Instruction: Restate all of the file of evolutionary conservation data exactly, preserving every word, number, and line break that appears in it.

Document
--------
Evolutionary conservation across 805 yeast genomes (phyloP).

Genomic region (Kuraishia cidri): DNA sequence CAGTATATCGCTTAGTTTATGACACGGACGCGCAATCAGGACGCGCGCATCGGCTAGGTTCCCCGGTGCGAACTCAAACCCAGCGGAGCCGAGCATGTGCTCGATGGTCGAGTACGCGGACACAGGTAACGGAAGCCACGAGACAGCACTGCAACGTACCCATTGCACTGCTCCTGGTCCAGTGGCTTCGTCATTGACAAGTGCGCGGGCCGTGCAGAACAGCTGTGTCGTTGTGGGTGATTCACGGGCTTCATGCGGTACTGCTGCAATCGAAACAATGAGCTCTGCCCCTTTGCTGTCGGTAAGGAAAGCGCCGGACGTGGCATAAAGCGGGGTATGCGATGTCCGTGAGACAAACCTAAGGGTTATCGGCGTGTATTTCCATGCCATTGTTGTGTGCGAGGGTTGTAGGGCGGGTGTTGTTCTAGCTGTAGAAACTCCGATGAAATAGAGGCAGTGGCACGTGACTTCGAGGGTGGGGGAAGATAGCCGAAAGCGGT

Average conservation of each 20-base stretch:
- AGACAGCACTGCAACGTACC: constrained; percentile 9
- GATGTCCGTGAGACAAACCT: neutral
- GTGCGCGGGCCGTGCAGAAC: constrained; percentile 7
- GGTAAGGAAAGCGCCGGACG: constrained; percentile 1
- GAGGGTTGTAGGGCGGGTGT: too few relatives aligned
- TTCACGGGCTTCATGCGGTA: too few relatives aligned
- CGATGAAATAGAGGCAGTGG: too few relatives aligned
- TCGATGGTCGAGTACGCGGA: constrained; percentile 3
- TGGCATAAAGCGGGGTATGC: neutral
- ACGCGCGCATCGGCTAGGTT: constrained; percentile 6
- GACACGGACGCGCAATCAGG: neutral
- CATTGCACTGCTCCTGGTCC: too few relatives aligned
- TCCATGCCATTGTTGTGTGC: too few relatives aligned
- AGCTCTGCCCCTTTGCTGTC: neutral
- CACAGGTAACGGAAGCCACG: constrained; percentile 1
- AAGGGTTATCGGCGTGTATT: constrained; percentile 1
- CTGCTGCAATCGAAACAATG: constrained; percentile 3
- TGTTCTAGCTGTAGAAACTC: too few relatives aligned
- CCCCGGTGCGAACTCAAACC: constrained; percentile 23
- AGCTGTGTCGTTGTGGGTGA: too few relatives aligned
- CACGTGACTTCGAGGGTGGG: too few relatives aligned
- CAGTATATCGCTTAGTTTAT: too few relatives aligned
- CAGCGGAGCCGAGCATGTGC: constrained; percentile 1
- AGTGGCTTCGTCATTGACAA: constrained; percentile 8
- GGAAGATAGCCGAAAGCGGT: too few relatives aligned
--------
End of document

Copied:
Evolutionary conservation across 805 yeast genomes (phyloP).

Genomic region (Kuraishia cidri): DNA sequence CAGTATATCGCTTAGTTTATGACACGGACGCGCAATCAGGACGCGCGCATCGGCTAGGTTCCCCGGTGCGAACTCAAACCCAGCGGAGCCGAGCATGTGCTCGATGGTCGAGTACGCGGACACAGGTAACGGAAGCCACGAGACAGCACTGCAACGTACCCATTGCACTGCTCCTGGTCCAGTGGCTTCGTCATTGACAAGTGCGCGGGCCGTGCAGAACAGCTGTGTCGTTGTGGGTGATTCACGGGCTTCATGCGGTACTGCTGCAATCGAAACAATGAGCTCTGCCCCTTTGCTGTCGGTAAGGAAAGCGCCGGACGTGGCATAAAGCGGGGTATGCGATGTCCGTGAGACAAACCTAAGGGTTATCGGCGTGTATTTCCATGCCATTGTTGTGTGCGAGGGTTGTAGGGCGGGTGTTGTTCTAGCTGTAGAAACTCCGATGAAATAGAGGCAGTGGCACGTGACTTCGAGGGTGGGGGAAGATAGCCGAAAGCGGT

Average conservation of each 20-base stretch:
- AGACAGCACTGCAACGTACC: constrained; percentile 9
- GATGTCCGTGAGACAAACCT: neutral
- GTGCGCGGGCCGTGCAGAAC: constrained; percentile 7
- GGTAAGGAAAGCGCCGGACG: constrained; percentile 1
- GAGGGTTGTAGGGCGGGTGT: too few relatives aligned
- TTCACGGGCTTCATGCGGTA: too few relatives aligned
- CGATGAAATAGAGGCAGTGG: too few relatives aligned
- TCGATGGTCGAGTACGCGGA: constrained; percentile 3
- TGGCATAAAGCGGGGTATGC: neutral
- ACGCGCGCATCGGCTAGGTT: constrained; percentile 6
- GACACGGACGCGCAATCAGG: neutral
- CATTGCACTGCTCCTGGTCC: too few relatives aligned
- TCCATGCCATTGTTGTGTGC: too few relatives aligned
- AGCTCTGCCCCTTTGCTGTC: neutral
- CACAGGTAACGGAAGCCACG: constrained; percentile 1
- AAGGGTTATCGGCGTGTATT: constrained; percentile 1
- CTGCTGCAATCGAAACAATG: constrained; percentile 3
- TGTTCTAGCTGTAGAAACTC: too few relatives aligned
- CCCCGGTGCGAACTCAAACC: constrained; percentile 23
- AGCTGTGTCGTTGTGGGTGA: too few relatives aligned
- CACGTGACTTCGAGGGTGGG: too few relatives aligned
- CAGTATATCGCTTAGTTTAT: too few relatives aligned
- CAGCGGAGCCGAGCATGTGC: constrained; percentile 1
- AGTGGCTTCGTCATTGACAA: constrained; percentile 8
- GGAAGATAGCCGAAAGCGGT: too few relatives aligned